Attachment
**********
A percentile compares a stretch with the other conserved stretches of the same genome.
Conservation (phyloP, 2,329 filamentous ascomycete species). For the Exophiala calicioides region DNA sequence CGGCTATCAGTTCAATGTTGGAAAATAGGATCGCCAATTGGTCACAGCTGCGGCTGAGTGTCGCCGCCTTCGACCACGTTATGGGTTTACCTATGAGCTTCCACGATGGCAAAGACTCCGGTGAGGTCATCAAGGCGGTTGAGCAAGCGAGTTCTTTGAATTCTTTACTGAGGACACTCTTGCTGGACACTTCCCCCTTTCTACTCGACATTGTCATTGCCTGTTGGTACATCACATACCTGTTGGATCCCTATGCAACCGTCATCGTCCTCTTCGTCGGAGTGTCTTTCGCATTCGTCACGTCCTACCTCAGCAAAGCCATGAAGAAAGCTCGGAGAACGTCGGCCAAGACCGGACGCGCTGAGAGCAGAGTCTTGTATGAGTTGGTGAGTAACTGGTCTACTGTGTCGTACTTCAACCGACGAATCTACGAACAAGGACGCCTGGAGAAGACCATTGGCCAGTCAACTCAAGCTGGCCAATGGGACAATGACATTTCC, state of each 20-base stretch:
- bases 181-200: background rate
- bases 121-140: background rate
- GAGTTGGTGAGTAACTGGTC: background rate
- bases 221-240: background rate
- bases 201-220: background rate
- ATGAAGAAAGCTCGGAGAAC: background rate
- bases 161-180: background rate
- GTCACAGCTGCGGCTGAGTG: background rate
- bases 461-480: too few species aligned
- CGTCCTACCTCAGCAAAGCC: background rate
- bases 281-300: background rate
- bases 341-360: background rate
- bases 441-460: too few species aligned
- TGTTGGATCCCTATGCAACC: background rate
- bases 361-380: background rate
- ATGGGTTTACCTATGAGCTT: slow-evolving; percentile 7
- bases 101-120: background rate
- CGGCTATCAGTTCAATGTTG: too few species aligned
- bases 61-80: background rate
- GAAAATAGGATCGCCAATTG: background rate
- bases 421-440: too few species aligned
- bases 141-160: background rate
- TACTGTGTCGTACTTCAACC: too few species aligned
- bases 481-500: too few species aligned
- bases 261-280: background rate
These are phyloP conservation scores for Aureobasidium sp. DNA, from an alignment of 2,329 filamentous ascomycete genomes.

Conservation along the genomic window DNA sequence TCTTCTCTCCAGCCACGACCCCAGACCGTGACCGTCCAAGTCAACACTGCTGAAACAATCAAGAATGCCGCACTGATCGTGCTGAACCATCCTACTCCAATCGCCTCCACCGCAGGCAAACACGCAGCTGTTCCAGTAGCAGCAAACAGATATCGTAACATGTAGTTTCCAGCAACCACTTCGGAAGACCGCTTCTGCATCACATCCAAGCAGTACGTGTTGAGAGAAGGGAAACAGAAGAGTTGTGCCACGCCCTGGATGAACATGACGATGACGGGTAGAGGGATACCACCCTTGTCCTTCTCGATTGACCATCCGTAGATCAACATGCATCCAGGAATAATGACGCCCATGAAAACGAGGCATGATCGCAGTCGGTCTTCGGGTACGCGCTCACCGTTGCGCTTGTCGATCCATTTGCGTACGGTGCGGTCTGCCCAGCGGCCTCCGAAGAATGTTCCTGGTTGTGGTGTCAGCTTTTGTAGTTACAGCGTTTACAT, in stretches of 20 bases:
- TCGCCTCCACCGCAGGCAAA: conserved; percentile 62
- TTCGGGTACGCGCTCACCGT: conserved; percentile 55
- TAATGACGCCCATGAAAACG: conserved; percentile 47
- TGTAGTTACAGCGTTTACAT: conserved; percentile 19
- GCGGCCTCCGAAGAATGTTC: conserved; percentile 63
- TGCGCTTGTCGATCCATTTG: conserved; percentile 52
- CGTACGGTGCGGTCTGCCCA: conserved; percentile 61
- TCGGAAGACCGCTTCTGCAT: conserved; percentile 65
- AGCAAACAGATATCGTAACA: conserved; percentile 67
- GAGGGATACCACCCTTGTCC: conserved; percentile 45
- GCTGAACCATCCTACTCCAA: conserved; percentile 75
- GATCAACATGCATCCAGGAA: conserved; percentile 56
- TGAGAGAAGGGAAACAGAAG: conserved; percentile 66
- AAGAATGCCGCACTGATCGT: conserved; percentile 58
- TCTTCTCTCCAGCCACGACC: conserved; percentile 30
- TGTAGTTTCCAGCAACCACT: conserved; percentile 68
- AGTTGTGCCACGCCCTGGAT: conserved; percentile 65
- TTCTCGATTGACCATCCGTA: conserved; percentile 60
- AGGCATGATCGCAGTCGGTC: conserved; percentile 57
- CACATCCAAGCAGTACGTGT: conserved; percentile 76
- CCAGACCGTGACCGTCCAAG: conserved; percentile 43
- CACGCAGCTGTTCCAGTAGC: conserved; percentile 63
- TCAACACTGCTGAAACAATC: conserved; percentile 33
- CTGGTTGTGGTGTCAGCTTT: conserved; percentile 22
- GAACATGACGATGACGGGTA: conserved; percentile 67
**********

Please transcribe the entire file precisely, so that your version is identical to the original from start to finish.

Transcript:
A percentile compares a stretch with the other conserved stretches of the same genome.
Conservation (phyloP, 2,329 filamentous ascomycete species). For the Exophiala calicioides region DNA sequence CGGCTATCAGTTCAATGTTGGAAAATAGGATCGCCAATTGGTCACAGCTGCGGCTGAGTGTCGCCGCCTTCGACCACGTTATGGGTTTACCTATGAGCTTCCACGATGGCAAAGACTCCGGTGAGGTCATCAAGGCGGTTGAGCAAGCGAGTTCTTTGAATTCTTTACTGAGGACACTCTTGCTGGACACTTCCCCCTTTCTACTCGACATTGTCATTGCCTGTTGGTACATCACATACCTGTTGGATCCCTATGCAACCGTCATCGTCCTCTTCGTCGGAGTGTCTTTCGCATTCGTCACGTCCTACCTCAGCAAAGCCATGAAGAAAGCTCGGAGAACGTCGGCCAAGACCGGACGCGCTGAGAGCAGAGTCTTGTATGAGTTGGTGAGTAACTGGTCTACTGTGTCGTACTTCAACCGACGAATCTACGAACAAGGACGCCTGGAGAAGACCATTGGCCAGTCAACTCAAGCTGGCCAATGGGACAATGACATTTCC, state of each 20-base stretch:
- bases 181-200: background rate
- bases 121-140: background rate
- GAGTTGGTGAGTAACTGGTC: background rate
- bases 221-240: background rate
- bases 201-220: background rate
- ATGAAGAAAGCTCGGAGAAC: background rate
- bases 161-180: background rate
- GTCACAGCTGCGGCTGAGTG: background rate
- bases 461-480: too few species aligned
- CGTCCTACCTCAGCAAAGCC: background rate
- bases 281-300: background rate
- bases 341-360: background rate
- bases 441-460: too few species aligned
- TGTTGGATCCCTATGCAACC: background rate
- bases 361-380: background rate
- ATGGGTTTACCTATGAGCTT: slow-evolving; percentile 7
- bases 101-120: background rate
- CGGCTATCAGTTCAATGTTG: too few species aligned
- bases 61-80: background rate
- GAAAATAGGATCGCCAATTG: background rate
- bases 421-440: too few species aligned
- bases 141-160: background rate
- TACTGTGTCGTACTTCAACC: too few species aligned
- bases 481-500: too few species aligned
- bases 261-280: background rate
These are phyloP conservation scores for Aureobasidium sp. DNA, from an alignment of 2,329 filamentous ascomycete genomes.

Conservation along the genomic window DNA sequence TCTTCTCTCCAGCCACGACCCCAGACCGTGACCGTCCAAGTCAACACTGCTGAAACAATCAAGAATGCCGCACTGATCGTGCTGAACCATCCTACTCCAATCGCCTCCACCGCAGGCAAACACGCAGCTGTTCCAGTAGCAGCAAACAGATATCGTAACATGTAGTTTCCAGCAACCACTTCGGAAGACCGCTTCTGCATCACATCCAAGCAGTACGTGTTGAGAGAAGGGAAACAGAAGAGTTGTGCCACGCCCTGGATGAACATGACGATGACGGGTAGAGGGATACCACCCTTGTCCTTCTCGATTGACCATCCGTAGATCAACATGCATCCAGGAATAATGACGCCCATGAAAACGAGGCATGATCGCAGTCGGTCTTCGGGTACGCGCTCACCGTTGCGCTTGTCGATCCATTTGCGTACGGTGCGGTCTGCCCAGCGGCCTCCGAAGAATGTTCCTGGTTGTGGTGTCAGCTTTTGTAGTTACAGCGTTTACAT, in stretches of 20 bases:
- TCGCCTCCACCGCAGGCAAA: conserved; percentile 62
- TTCGGGTACGCGCTCACCGT: conserved; percentile 55
- TAATGACGCCCATGAAAACG: conserved; percentile 47
- TGTAGTTACAGCGTTTACAT: conserved; percentile 19
- GCGGCCTCCGAAGAATGTTC: conserved; percentile 63
- TGCGCTTGTCGATCCATTTG: conserved; percentile 52
- CGTACGGTGCGGTCTGCCCA: conserved; percentile 61
- TCGGAAGACCGCTTCTGCAT: conserved; percentile 65
- AGCAAACAGATATCGTAACA: conserved; percentile 67
- GAGGGATACCACCCTTGTCC: conserved; percentile 45
- GCTGAACCATCCTACTCCAA: conserved; percentile 75
- GATCAACATGCATCCAGGAA: conserved; percentile 56
- TGAGAGAAGGGAAACAGAAG: conserved; percentile 66
- AAGAATGCCGCACTGATCGT: conserved; percentile 58
- TCTTCTCTCCAGCCACGACC: conserved; percentile 30
- TGTAGTTTCCAGCAACCACT: conserved; percentile 68
- AGTTGTGCCACGCCCTGGAT: conserved; percentile 65
- TTCTCGATTGACCATCCGTA: conserved; percentile 60
- AGGCATGATCGCAGTCGGTC: conserved; percentile 57
- CACATCCAAGCAGTACGTGT: conserved; percentile 76
- CCAGACCGTGACCGTCCAAG: conserved; percentile 43
- CACGCAGCTGTTCCAGTAGC: conserved; percentile 63
- TCAACACTGCTGAAACAATC: conserved; percentile 33
- CTGGTTGTGGTGTCAGCTTT: conserved; percentile 22
- GAACATGACGATGACGGGTA: conserved; percentile 67